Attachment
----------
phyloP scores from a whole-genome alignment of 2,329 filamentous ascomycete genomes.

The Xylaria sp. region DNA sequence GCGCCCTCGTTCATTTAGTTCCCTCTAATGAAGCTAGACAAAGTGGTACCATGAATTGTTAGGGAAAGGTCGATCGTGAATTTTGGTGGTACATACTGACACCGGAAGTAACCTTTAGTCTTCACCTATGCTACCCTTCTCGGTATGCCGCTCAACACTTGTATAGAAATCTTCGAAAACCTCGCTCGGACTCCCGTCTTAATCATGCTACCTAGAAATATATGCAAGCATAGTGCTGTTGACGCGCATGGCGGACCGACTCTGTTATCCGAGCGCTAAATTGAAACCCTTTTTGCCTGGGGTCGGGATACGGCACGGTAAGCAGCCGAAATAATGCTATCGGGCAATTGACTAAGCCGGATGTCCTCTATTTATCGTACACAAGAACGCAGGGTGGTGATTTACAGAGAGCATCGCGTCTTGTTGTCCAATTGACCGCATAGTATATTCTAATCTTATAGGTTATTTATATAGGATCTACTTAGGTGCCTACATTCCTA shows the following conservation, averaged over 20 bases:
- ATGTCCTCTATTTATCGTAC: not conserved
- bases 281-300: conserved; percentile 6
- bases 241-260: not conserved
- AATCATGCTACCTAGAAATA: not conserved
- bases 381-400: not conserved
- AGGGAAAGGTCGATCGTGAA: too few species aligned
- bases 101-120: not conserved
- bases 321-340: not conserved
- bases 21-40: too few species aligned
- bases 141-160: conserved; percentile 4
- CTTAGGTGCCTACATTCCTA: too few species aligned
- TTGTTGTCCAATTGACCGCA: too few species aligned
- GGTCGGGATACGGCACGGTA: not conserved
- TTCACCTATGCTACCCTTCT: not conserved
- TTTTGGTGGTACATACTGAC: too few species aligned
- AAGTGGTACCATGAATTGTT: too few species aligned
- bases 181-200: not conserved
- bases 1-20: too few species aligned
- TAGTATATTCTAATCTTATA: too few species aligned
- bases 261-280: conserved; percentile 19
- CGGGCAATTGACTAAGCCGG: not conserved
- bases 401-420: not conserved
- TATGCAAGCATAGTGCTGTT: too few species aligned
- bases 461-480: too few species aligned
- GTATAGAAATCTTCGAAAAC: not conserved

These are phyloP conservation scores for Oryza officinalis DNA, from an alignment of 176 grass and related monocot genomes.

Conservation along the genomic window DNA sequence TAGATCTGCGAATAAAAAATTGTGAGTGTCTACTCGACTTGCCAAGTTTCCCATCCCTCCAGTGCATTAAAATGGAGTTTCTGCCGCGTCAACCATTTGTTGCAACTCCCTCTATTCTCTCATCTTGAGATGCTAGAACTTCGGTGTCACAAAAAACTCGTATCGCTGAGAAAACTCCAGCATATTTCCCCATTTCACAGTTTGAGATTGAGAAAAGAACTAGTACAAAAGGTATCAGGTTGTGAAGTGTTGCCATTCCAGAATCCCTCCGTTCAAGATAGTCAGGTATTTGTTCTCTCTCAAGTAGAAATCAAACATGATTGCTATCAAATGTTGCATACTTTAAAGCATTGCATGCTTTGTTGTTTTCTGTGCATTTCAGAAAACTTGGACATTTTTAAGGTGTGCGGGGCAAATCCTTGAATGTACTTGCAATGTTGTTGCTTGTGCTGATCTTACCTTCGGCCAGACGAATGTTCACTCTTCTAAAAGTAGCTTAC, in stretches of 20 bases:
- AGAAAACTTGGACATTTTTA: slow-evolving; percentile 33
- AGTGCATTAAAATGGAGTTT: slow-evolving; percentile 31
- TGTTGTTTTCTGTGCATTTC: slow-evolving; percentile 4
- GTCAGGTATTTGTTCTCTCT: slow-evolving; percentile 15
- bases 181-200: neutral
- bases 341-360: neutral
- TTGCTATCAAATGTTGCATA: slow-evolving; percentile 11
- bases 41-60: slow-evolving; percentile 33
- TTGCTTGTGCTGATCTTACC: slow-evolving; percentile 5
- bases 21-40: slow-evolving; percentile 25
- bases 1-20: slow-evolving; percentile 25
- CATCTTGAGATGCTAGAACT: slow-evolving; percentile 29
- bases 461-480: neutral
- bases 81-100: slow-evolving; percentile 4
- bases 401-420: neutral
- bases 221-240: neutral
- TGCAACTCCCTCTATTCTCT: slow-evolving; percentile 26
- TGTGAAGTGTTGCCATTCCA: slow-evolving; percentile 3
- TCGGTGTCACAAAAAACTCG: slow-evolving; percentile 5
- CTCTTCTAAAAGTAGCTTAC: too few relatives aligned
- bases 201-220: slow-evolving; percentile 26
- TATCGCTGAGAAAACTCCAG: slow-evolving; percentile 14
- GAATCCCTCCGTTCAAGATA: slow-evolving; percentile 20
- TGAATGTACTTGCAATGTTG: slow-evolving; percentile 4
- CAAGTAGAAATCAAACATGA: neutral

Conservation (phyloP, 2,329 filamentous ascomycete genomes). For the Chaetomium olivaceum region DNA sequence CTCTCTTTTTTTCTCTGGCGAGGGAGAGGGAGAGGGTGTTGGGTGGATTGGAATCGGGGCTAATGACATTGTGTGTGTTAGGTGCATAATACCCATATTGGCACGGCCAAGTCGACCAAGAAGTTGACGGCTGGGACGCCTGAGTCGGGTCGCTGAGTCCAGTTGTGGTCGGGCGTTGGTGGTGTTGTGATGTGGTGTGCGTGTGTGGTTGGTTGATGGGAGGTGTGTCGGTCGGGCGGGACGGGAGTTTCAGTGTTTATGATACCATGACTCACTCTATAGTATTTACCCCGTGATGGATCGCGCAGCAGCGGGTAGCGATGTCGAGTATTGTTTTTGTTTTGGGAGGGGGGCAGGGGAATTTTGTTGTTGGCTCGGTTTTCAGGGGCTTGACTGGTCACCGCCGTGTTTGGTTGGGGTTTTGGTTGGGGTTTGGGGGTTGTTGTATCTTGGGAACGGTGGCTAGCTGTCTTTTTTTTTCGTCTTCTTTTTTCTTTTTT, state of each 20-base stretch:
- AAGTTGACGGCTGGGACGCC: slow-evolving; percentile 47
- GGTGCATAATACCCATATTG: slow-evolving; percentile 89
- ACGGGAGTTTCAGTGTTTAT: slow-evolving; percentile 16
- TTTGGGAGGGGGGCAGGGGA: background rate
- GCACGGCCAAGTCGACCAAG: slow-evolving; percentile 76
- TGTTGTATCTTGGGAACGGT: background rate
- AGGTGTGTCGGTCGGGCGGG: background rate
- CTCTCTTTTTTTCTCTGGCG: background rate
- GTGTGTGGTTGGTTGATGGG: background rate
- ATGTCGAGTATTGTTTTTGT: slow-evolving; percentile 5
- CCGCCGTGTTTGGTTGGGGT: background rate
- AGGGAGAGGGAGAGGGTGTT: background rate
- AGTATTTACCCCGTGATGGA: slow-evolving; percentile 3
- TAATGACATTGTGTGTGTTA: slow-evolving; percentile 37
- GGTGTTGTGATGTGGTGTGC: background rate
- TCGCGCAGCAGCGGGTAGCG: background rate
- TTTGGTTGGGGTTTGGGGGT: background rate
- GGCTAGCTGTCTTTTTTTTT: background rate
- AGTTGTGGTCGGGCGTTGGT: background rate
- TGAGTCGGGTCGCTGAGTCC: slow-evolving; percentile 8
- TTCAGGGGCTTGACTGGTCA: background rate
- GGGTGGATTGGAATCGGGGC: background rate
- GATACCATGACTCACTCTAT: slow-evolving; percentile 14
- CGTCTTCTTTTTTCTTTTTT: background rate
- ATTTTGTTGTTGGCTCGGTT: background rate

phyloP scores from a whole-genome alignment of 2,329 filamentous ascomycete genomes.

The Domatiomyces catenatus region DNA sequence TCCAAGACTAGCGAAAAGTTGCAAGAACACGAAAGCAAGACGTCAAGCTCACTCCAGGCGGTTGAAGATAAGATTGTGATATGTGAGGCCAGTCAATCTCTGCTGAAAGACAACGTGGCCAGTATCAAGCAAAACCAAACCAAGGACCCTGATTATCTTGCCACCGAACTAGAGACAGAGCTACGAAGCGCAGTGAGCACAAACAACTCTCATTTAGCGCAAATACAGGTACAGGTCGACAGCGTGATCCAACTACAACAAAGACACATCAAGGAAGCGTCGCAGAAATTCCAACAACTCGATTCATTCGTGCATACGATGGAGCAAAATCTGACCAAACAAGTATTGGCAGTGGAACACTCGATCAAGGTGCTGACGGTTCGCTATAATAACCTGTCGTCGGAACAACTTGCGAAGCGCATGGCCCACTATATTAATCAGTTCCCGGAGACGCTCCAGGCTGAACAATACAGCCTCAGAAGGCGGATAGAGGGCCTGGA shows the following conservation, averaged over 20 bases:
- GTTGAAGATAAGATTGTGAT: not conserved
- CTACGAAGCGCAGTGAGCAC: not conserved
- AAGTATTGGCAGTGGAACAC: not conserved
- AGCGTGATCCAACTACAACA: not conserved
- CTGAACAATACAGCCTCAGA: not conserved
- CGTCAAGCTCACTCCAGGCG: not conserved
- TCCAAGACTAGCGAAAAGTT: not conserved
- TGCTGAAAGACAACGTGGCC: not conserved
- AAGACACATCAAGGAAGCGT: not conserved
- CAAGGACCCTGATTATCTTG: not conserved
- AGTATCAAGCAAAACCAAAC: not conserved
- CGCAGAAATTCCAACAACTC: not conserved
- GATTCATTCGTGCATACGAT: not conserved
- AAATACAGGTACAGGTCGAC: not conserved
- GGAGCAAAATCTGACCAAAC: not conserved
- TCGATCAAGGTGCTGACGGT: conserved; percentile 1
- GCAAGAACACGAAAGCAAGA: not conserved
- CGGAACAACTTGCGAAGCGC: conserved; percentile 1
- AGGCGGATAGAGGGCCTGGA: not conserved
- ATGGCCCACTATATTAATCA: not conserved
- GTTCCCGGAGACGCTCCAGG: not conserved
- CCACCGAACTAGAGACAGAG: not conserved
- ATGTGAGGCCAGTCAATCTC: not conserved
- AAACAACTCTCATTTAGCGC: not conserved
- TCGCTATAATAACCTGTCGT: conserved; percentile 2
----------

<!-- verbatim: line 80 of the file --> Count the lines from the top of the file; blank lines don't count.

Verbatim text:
- ATTTTGTTGTTGGCTCGGTT: background rate